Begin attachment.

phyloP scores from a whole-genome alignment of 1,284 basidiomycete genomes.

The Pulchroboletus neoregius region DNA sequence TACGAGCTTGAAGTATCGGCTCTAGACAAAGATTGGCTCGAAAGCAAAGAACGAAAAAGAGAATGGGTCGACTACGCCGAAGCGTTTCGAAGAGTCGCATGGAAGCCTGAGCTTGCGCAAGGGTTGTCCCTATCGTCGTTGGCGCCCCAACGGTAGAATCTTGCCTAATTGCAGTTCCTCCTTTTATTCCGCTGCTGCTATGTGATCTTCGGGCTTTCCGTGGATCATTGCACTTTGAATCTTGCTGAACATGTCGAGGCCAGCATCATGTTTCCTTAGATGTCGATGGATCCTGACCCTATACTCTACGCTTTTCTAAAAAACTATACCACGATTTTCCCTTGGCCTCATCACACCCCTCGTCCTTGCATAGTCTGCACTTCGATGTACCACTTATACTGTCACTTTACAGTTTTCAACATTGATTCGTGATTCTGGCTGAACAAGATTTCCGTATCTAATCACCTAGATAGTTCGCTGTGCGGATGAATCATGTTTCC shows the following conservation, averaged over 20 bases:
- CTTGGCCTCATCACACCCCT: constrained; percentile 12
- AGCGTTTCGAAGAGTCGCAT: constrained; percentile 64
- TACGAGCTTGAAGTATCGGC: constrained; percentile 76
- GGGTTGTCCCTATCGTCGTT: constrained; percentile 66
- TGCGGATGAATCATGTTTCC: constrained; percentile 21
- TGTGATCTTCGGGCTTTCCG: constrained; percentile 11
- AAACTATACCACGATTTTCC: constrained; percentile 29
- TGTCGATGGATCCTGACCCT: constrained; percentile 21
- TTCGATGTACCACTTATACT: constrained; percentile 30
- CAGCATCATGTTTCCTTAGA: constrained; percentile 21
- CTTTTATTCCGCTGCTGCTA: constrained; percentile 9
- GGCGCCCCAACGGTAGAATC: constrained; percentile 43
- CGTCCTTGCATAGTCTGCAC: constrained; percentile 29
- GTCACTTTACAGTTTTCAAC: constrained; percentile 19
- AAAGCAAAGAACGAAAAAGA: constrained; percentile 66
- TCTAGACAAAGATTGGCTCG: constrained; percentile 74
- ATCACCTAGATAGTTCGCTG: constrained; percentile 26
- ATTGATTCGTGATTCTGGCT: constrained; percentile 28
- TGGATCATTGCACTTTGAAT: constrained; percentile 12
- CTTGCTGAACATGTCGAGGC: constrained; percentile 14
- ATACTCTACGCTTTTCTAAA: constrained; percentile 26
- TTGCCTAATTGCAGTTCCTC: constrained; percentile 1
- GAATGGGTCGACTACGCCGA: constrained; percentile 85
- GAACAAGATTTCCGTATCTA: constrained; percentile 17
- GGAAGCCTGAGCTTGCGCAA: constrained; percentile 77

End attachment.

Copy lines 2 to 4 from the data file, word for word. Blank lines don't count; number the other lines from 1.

The Pulchroboletus neoregius region DNA sequence TACGAGCTTGAAGTATCGGCTCTAGACAAAGATTGGCTCGAAAGCAAAGAACGAAAAAGAGAATGGGTCGACTACGCCGAAGCGTTTCGAAGAGTCGCATGGAAGCCTGAGCTTGCGCAAGGGTTGTCCCTATCGTCGTTGGCGCCCCAACGGTAGAATCTTGCCTAATTGCAGTTCCTCCTTTTATTCCGCTGCTGCTATGTGATCTTCGGGCTTTCCGTGGATCATTGCACTTTGAATCTTGCTGAACATGTCGAGGCCAGCATCATGTTTCCTTAGATGTCGATGGATCCTGACCCTATACTCTACGCTTTTCTAAAAAACTATACCACGATTTTCCCTTGGCCTCATCACACCCCTCGTCCTTGCATAGTCTGCACTTCGATGTACCACTTATACTGTCACTTTACAGTTTTCAACATTGATTCGTGATTCTGGCTGAACAAGATTTCCGTATCTAATCACCTAGATAGTTCGCTGTGCGGATGAATCATGTTTCC shows the following conservation, averaged over 20 bases:
- CTTGGCCTCATCACACCCCT: constrained; percentile 12
- AGCGTTTCGAAGAGTCGCAT: constrained; percentile 64